Christophe—The first day that I interviewed for the role of the menswear head designer with Karin in London I also had a ticket for the ballet that same night in Paris. When we interviewed together, I told her how I happy I was to see the ballet, which ended up being Tree of Codes. The music was by Jamie xx and it was amazing. I had never seen anything like it. I had never seen a dancer dance the way they did. It’s just stayed in my mind. So when we started to work on this collection, we discussed what the best way to present the collection would be. What could be the best way to highlight and show the movement. Tree of Codes quickly came to our minds. We decided it should be a choreographer, so Wayne was the first thought. Wayne was already someone who really loves the brand because of the way we collaborate with artists.
“We see a lot of guys buying womenswear, and a lot more women buying menswear and I think it goes very much hand in hand with this very timeless and understated aesthetic that we create.”
Ann—Tell me about what you think of the current state of menswear and what COS is doing to change that or have a presence in that.
Karin—I mean menswear is super important. I think what we’ve see lately is that the customer shops more and more without considering the definitions of menswear or womenswear. We see a lot of guys buying womenswear, and a lot more women buying menswear and I think it goes very much hand in hand with this very timeless and understated aesthetic that we create. The pieces lend themselves to be worn by many different people in many different ways.
Ann—Where would you like to see COS’s menswear line go?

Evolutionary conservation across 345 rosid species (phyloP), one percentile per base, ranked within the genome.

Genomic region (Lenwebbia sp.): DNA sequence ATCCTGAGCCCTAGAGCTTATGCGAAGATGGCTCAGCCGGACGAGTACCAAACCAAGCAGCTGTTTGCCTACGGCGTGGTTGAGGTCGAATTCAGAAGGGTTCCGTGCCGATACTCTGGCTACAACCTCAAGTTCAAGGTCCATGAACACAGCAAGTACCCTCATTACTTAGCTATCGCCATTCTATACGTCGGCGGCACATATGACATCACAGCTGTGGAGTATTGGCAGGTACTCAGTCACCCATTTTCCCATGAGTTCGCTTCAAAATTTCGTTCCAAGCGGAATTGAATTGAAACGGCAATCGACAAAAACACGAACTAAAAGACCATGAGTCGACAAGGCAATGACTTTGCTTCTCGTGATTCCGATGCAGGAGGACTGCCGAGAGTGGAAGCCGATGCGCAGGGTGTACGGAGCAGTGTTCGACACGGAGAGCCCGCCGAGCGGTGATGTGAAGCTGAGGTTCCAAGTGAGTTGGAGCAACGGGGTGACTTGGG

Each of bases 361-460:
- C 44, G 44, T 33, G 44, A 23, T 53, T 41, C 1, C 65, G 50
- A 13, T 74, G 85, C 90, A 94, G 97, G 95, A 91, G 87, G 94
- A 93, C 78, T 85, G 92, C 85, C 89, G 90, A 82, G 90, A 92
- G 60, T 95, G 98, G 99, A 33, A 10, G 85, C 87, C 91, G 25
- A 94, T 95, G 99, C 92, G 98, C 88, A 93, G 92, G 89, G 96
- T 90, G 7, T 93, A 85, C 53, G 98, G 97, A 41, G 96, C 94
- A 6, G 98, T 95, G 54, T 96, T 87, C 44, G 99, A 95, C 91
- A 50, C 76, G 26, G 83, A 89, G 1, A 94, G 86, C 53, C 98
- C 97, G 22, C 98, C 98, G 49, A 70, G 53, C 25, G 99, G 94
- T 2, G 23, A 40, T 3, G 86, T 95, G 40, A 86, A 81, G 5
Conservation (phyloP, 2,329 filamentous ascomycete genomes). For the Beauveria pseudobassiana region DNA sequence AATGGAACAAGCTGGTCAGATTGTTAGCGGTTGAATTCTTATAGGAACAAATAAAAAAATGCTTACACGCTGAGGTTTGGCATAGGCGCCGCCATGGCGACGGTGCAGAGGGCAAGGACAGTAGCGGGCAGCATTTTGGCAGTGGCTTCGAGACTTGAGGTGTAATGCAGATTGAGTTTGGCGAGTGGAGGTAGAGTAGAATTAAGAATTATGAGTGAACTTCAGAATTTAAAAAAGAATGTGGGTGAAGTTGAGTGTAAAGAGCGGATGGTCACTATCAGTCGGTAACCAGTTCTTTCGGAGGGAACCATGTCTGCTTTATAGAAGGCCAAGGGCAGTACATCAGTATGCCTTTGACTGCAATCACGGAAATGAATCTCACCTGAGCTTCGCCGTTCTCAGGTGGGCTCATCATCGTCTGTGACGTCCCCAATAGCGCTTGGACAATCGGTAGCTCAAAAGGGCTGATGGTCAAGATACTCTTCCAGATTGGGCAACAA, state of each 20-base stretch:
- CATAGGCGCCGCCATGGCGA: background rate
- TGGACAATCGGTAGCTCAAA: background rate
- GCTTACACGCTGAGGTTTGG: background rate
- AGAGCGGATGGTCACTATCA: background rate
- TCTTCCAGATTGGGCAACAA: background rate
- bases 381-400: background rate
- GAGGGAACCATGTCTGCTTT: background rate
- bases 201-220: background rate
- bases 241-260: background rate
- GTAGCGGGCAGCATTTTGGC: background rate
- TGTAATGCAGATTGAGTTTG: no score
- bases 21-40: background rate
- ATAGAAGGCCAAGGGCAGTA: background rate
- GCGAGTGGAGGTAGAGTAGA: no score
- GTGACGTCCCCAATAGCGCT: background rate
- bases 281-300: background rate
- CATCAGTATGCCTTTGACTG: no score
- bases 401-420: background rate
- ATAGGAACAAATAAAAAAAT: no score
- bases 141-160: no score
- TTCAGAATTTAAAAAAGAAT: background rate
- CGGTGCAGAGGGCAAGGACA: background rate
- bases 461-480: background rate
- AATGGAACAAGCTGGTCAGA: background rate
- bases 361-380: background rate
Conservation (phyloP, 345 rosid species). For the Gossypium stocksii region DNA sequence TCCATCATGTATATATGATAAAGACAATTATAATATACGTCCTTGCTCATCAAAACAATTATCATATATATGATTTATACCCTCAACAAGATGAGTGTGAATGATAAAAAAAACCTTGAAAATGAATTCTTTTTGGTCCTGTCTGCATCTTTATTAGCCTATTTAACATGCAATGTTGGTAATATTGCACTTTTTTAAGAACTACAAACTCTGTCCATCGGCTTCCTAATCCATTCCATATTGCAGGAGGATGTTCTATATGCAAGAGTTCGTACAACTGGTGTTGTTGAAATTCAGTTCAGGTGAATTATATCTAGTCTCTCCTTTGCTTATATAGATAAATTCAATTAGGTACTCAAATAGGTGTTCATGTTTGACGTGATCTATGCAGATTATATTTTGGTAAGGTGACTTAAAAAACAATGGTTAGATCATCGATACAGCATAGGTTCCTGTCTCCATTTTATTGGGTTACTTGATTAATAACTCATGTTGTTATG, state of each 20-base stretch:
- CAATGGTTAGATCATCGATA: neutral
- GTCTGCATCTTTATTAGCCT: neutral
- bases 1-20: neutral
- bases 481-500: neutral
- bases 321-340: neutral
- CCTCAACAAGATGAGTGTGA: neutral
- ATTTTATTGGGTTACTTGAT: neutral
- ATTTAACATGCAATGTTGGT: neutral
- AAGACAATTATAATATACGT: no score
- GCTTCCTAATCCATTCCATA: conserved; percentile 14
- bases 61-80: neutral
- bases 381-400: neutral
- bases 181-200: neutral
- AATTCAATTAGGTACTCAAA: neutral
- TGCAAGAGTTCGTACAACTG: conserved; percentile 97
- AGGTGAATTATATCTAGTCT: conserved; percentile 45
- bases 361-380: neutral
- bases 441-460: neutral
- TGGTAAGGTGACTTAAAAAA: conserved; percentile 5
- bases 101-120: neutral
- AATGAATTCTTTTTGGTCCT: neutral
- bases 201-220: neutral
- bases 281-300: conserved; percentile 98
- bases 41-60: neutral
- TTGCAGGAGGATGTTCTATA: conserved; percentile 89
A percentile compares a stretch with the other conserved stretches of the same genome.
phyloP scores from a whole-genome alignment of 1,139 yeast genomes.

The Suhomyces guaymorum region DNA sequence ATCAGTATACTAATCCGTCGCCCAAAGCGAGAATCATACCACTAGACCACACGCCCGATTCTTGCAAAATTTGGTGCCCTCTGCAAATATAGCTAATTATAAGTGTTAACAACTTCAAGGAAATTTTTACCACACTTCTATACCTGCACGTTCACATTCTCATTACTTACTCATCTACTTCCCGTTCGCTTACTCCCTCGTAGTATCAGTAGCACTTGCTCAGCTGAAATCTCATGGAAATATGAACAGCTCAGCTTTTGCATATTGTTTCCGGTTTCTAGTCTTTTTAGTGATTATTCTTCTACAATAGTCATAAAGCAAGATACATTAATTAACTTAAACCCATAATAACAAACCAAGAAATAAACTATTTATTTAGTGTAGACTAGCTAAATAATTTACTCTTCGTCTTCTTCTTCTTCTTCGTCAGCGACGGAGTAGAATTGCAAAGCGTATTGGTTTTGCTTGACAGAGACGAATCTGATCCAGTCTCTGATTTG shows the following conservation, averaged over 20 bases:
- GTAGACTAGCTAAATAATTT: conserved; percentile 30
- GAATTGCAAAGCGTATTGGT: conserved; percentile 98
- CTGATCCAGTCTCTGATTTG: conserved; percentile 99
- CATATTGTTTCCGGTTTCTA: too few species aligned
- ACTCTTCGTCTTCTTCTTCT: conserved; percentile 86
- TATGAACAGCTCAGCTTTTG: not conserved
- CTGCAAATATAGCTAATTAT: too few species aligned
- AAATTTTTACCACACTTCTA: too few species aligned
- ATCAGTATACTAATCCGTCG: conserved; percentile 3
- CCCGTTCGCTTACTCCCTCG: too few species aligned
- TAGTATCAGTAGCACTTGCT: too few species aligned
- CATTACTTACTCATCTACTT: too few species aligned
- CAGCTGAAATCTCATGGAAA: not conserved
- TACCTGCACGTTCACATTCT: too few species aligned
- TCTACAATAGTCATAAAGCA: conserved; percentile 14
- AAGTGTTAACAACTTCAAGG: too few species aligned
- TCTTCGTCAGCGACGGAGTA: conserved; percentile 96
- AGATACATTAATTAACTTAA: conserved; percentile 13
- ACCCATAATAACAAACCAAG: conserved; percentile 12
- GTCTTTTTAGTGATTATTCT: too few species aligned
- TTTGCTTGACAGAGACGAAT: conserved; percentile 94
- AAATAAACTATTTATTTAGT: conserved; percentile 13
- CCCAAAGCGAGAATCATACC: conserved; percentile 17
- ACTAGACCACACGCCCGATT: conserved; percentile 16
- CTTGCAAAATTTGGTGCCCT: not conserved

Christophe—COS’s DNA is a very interesting…all of the definitions that we have had from the beginning at COS are really there and present. Eeach season we start from zero and we rebuild a new and interesting proposal. We begin by collecting different things, talking with each other, working with each other to build little by little what could be the next season. We have an incredible team of pattern makers who give us ideas when we show them the work of an architect we love. That’s what is really interesting is to try to build a garment in a different way and that’s come into our work and that’s the way we build the collection.
Ann—What artists, creatives, artists, architects, designers, choreographers, musicians, etc. are you both admiring right now? What pieces of art are you thinking about, or even museums?
Karin—I think Dia:Beacon is amazing, and having the opportunity to support them when they’re launching the exhibition of Dorothea Rockburne’s work, which is an artist that I really love. I saw her work in 2013 at MoMA—the paper and mathematic pieces; they were understated and simple. They had a lot of simplicity . They have all my favorites, like Agnes Martin.
Ann—Did you choose the Agnes Martin collaboration?
Kari—Yes, everything is teamwork at COS and we had the opportunity to sponsor the Guggenheim when [Agnes Martin showed there].
Ann—I love that show.
Karin—Me too. We’ve just seen it in London. The way the Guggenheim hang the paintings was so strong and it went so well with the building because it started from the beginning and it finished at the end. And you could just feel her changing as a person in her art. That was a special moment for us.
Ann—What about you Christophe?
Christophe—It’s no surprise. We are very fond of Wayne’s work.
Ann—Had you been paying attention to his work before that night you saw the ballet?
Christophe—Yeah, I had seen some ballet of him. I also went last week to a presentation at the Greenwich Festival, one hour out of London, which was absolutely incredible.
Karin—The dancers were wearing COS.
Ann—COS is a brand that is really embedded in creativity, do you guys make a point to see an exhibition or go to a performance every week?
Karin—Well I do have to be interested in it. If there’s something there then we try to see it.
Christophe—And we talk to each other a lot like, “I saw this exhibition this weekend you should go there to see it because it’s beautiful.” We share a lot of things like that.